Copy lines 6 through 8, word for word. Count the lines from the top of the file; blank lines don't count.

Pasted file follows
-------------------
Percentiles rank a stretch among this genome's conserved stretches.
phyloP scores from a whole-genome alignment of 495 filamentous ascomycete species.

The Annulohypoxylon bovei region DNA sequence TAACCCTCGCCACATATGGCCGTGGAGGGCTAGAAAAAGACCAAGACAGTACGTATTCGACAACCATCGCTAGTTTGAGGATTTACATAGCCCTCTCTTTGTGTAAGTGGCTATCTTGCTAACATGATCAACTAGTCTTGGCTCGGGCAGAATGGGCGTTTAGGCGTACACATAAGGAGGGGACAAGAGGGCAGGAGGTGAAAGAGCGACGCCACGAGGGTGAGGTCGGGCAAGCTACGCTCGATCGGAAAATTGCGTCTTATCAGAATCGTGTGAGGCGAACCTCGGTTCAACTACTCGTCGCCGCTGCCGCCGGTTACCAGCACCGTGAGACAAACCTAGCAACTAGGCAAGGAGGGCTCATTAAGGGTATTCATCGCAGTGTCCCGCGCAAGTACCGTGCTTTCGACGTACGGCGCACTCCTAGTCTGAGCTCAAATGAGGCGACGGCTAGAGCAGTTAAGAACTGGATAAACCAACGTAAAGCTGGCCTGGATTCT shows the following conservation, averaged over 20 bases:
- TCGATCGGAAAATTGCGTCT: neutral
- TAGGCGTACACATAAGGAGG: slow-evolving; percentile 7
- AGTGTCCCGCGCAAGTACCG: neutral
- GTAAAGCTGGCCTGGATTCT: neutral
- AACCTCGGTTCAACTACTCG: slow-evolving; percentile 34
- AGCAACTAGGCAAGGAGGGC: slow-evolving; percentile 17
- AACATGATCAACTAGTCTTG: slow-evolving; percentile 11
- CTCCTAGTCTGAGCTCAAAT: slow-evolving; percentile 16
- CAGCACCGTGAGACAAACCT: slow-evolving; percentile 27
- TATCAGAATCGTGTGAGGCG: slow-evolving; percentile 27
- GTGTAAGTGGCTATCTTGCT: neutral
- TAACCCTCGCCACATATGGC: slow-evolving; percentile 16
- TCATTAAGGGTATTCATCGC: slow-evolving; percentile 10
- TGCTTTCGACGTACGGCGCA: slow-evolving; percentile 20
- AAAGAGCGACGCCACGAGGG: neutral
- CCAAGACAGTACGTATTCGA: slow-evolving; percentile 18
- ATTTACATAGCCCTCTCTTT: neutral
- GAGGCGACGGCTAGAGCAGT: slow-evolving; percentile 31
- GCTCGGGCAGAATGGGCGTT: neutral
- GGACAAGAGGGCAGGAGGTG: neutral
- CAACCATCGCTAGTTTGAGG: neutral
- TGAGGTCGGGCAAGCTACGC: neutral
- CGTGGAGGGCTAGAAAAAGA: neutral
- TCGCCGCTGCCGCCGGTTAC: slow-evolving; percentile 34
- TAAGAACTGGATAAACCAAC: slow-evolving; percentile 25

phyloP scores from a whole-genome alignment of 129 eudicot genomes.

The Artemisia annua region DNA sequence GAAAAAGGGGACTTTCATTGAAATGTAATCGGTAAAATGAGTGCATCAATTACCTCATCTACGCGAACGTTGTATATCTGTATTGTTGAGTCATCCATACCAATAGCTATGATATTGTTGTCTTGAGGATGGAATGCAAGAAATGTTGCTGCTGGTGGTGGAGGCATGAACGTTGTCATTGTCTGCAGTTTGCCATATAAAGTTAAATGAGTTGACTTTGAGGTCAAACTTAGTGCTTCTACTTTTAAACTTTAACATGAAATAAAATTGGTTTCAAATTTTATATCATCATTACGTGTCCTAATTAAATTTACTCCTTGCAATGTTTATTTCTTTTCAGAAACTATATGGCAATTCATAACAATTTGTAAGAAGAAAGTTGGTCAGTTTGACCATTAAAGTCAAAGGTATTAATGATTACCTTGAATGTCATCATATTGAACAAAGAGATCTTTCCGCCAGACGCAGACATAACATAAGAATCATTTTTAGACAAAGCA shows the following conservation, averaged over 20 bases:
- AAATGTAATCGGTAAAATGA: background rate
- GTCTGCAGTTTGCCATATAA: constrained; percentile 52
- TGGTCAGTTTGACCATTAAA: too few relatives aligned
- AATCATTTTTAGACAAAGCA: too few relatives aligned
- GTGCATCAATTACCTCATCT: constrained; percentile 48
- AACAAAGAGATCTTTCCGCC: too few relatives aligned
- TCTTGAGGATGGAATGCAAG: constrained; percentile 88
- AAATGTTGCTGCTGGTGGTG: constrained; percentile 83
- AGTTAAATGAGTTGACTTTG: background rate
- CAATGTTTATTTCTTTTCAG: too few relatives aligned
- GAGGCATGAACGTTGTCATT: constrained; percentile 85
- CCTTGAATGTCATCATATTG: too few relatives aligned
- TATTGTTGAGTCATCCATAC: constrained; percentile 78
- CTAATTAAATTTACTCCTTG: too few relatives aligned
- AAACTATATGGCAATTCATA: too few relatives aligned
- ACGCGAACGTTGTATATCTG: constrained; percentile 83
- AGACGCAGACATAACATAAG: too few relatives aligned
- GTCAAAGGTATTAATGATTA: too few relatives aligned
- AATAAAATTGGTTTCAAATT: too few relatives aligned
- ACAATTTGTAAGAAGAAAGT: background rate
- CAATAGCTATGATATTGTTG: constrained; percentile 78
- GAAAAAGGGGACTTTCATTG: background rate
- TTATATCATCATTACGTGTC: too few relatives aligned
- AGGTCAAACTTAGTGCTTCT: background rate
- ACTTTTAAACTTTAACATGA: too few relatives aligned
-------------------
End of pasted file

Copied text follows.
- AGTGTCCCGCGCAAGTACCG: neutral
- GTAAAGCTGGCCTGGATTCT: neutral
- AACCTCGGTTCAACTACTCG: slow-evolving; percentile 34